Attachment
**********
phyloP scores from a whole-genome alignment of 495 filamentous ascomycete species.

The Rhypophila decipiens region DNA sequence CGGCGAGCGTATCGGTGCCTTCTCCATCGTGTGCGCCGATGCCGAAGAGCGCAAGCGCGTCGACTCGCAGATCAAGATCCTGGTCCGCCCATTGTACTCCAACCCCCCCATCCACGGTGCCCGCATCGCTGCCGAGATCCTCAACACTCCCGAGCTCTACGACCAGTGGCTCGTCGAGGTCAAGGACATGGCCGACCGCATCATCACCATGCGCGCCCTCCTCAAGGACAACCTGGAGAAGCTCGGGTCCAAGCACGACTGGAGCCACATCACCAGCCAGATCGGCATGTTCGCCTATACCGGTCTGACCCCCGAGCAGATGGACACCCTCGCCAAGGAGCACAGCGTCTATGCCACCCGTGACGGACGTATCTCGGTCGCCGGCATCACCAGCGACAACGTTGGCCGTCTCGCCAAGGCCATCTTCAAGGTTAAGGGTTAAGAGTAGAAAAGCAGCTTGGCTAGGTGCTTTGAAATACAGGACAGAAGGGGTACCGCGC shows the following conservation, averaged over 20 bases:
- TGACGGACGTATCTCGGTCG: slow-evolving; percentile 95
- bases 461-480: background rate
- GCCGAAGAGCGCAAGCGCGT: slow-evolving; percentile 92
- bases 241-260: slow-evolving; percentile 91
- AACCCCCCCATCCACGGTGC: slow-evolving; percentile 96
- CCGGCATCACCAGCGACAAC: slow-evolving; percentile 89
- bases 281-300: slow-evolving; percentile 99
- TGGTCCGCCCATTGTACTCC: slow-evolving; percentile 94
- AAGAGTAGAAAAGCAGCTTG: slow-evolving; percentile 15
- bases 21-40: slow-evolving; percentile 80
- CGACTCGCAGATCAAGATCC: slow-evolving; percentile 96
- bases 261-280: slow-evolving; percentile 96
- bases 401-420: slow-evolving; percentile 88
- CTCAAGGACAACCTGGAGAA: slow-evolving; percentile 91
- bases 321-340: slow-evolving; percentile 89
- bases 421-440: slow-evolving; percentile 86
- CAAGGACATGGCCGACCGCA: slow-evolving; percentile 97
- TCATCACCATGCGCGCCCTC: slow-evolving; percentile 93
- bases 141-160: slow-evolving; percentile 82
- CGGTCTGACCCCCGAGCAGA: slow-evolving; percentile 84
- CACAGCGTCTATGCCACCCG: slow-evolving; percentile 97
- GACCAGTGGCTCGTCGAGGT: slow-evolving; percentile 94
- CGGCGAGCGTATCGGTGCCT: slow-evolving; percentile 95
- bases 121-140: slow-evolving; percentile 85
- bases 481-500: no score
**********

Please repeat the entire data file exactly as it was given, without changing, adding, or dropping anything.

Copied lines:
phyloP scores from a whole-genome alignment of 495 filamentous ascomycete species.

The Rhypophila decipiens region DNA sequence CGGCGAGCGTATCGGTGCCTTCTCCATCGTGTGCGCCGATGCCGAAGAGCGCAAGCGCGTCGACTCGCAGATCAAGATCCTGGTCCGCCCATTGTACTCCAACCCCCCCATCCACGGTGCCCGCATCGCTGCCGAGATCCTCAACACTCCCGAGCTCTACGACCAGTGGCTCGTCGAGGTCAAGGACATGGCCGACCGCATCATCACCATGCGCGCCCTCCTCAAGGACAACCTGGAGAAGCTCGGGTCCAAGCACGACTGGAGCCACATCACCAGCCAGATCGGCATGTTCGCCTATACCGGTCTGACCCCCGAGCAGATGGACACCCTCGCCAAGGAGCACAGCGTCTATGCCACCCGTGACGGACGTATCTCGGTCGCCGGCATCACCAGCGACAACGTTGGCCGTCTCGCCAAGGCCATCTTCAAGGTTAAGGGTTAAGAGTAGAAAAGCAGCTTGGCTAGGTGCTTTGAAATACAGGACAGAAGGGGTACCGCGC shows the following conservation, averaged over 20 bases:
- TGACGGACGTATCTCGGTCG: slow-evolving; percentile 95
- bases 461-480: background rate
- GCCGAAGAGCGCAAGCGCGT: slow-evolving; percentile 92
- bases 241-260: slow-evolving; percentile 91
- AACCCCCCCATCCACGGTGC: slow-evolving; percentile 96
- CCGGCATCACCAGCGACAAC: slow-evolving; percentile 89
- bases 281-300: slow-evolving; percentile 99
- TGGTCCGCCCATTGTACTCC: slow-evolving; percentile 94
- AAGAGTAGAAAAGCAGCTTG: slow-evolving; percentile 15
- bases 21-40: slow-evolving; percentile 80
- CGACTCGCAGATCAAGATCC: slow-evolving; percentile 96
- bases 261-280: slow-evolving; percentile 96
- bases 401-420: slow-evolving; percentile 88
- CTCAAGGACAACCTGGAGAA: slow-evolving; percentile 91
- bases 321-340: slow-evolving; percentile 89
- bases 421-440: slow-evolving; percentile 86
- CAAGGACATGGCCGACCGCA: slow-evolving; percentile 97
- TCATCACCATGCGCGCCCTC: slow-evolving; percentile 93
- bases 141-160: slow-evolving; percentile 82
- CGGTCTGACCCCCGAGCAGA: slow-evolving; percentile 84
- CACAGCGTCTATGCCACCCG: slow-evolving; percentile 97
- GACCAGTGGCTCGTCGAGGT: slow-evolving; percentile 94
- CGGCGAGCGTATCGGTGCCT: slow-evolving; percentile 95
- bases 121-140: slow-evolving; percentile 85
- bases 481-500: no score